Christianity started as a literary faith, one firmly rooted in Scripture. Scriptural adherence grew out of the Jewish appreciation for sacred text. Therefore, it is no wonder that Christianity evolved as a literary and literate faith. The evolution of Christianity from the fall of the Temple in 70 CE to the 21st century is one punctuated and formed by writing and historical documents. Christian historiography reveals both the development of Christian religious thought including cosmology, theology, and metaphysics. Ethics and philosophy are also covered in the Christian canon. However, Christian historiography also goes beyond sacred wisdom. Christian texts have laid out methods by which Christianity -- and the Catholic Church in particular -- can and should function in the world as a political institution. Both spiritual and the political debates have led to conflicts in Christian identity development. Conflicting views of theological matters such as the nature of Christ's divinity are parallel to opposing viewpoints of political matters, such as the extent to which the Church and State should be converged. The canon of Christian historical literature demonstrates the confluence of theology and politics in the Christian world
The first major turning point in Christianity, besides the historical personage of Christ, was the fall of the Temple in Jerusalem in 70 CE. Until the decisive Roman victory over the Jewish zealots, and prior to the destruction of the Temple, Christianity was little more than an "appendage of Judaism," (Noll 26). The destruction of the Temple signified a sort of liberation of Christianity from its Jewish roots (Noll). Christianity from that moment on developed independently from, and often in opposition to, Judaism.
The early Christian religion begins with Pauline theology and the fusion of Neo-Platonic thought with Biblical scripture during the apostolic early church. Pauline doctrine underscored much of Christian theology and worldview, before and after the conversion of Constantine. The persecution of Christians by Romans prior to Constantine did not deter early Christian apologists such as Origen. Emperor Diocletian would be the last Roman leader to officially stigmatize the Christian faith, as Constantine converted in the 4th century CE. The conversion of Constantine represented the first time that politics and Christianity would be fused.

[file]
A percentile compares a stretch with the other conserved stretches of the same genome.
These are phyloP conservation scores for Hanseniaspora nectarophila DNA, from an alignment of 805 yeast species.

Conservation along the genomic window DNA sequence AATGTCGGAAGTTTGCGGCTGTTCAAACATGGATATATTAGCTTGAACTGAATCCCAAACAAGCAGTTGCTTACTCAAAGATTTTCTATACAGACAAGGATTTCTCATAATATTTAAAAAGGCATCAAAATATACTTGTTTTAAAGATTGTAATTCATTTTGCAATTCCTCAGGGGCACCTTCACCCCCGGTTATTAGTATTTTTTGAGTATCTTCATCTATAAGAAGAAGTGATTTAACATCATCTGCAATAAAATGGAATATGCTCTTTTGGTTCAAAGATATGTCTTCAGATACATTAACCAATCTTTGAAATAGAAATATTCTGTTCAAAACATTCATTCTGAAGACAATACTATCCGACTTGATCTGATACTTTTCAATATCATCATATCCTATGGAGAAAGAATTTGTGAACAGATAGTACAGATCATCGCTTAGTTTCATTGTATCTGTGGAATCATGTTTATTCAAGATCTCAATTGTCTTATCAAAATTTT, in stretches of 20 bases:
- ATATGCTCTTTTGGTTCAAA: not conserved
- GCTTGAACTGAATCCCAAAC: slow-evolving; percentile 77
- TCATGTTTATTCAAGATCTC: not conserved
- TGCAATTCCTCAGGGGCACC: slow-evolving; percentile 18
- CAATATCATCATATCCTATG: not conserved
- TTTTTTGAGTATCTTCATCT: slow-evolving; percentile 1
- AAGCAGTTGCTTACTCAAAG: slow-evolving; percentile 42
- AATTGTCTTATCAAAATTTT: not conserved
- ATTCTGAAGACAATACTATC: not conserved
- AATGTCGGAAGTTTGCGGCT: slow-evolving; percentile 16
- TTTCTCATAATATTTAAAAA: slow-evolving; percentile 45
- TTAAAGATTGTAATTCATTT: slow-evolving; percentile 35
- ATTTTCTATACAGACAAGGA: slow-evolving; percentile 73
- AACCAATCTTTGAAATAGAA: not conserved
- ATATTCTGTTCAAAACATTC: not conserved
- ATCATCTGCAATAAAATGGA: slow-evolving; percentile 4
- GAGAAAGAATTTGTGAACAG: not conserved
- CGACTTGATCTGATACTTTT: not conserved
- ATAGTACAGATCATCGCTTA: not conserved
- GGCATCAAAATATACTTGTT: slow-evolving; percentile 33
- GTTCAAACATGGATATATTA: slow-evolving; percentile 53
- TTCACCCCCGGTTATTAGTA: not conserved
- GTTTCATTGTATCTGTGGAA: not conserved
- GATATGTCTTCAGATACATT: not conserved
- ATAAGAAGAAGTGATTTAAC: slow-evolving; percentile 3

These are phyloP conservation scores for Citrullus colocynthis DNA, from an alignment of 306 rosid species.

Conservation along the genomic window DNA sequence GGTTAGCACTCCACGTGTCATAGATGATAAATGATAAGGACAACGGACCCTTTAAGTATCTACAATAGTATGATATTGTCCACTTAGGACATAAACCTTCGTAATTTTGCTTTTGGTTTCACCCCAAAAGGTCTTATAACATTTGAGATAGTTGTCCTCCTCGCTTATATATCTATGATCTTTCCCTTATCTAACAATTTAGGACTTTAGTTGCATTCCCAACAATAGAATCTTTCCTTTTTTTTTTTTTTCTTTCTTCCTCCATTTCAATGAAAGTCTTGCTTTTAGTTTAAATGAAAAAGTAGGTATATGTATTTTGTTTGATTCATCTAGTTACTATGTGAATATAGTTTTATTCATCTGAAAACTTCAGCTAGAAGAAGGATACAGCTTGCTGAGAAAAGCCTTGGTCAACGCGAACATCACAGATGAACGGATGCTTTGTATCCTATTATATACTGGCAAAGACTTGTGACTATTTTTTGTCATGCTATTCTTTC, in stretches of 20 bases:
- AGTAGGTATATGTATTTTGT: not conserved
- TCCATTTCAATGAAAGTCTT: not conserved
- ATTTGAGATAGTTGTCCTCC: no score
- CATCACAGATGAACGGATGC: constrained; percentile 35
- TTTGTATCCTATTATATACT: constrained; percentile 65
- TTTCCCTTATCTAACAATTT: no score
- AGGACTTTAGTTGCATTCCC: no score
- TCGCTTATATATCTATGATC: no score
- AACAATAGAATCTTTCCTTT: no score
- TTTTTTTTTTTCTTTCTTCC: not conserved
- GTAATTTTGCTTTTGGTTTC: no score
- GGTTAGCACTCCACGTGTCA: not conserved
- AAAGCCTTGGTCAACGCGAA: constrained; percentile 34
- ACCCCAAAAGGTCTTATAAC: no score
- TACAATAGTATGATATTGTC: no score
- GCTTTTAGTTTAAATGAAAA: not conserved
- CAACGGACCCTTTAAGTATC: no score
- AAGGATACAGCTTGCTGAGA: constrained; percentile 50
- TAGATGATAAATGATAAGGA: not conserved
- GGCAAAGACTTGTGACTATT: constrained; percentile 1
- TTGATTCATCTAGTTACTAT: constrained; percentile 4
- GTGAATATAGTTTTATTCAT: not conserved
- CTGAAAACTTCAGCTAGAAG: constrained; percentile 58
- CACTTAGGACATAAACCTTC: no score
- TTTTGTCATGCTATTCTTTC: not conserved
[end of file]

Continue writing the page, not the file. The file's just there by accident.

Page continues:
A need for a well-articulated Christian canon and statement of purpose developed, resulting in the Council of Nicea in 325 CE. Although it was not the first time that Christian theologians debated the divinity of Christ, this was the first time such debates occurred with in a quasi-political framework. Church doctrine was being established at the Council of Nicea. Prior to the Council, Christianity had been marginalized; now it was the embodiment of theocratic rule. The Council of Nicea was the foundation stone for the Catholic Church as well as Eastern Orthodoxy. Christian dogma became codified and canonized. The whispers of ideological, social, political and even economic dominion grew increasingly loud. Christianity became a social and political institution that would conveniently replace the power vacuum that emerged in the downfall of the Roman Empire.
In the increasingly pro-Christian world of the fifth century, St. Augustine wrote City of God. The work was reaction to the Vandal sack of Rome. City of God was an overt work of apologist literature. In City of God, Augustine asserts Christian truth over paganism, in direct response to the pagan decree that Rome fell because Christianity is weak. Augustine writes about the pagans, "in ungrateful pride and most impious madness, and at the risk of being punished in everlasting darkness, they perversely oppose that name under which they fraudulently protected themselves for the sake of enjoying the light of this brief life," (City of God, Chapter 1). In addition to asserting the Christian triumph over pagan idolatry, Augustine writes what is clearly a moral treatise for the religion. Augustine's City of God also encapsulates the dualistic structure of the universe, which is mitigated by the love of Christ. Christ creates the City of God, or Kingdom of Heaven, on Earth. Therefore, City of God represents several emerging issues in Christian history altogether: Christian politics, Christian metaphysics, and Christian ethics.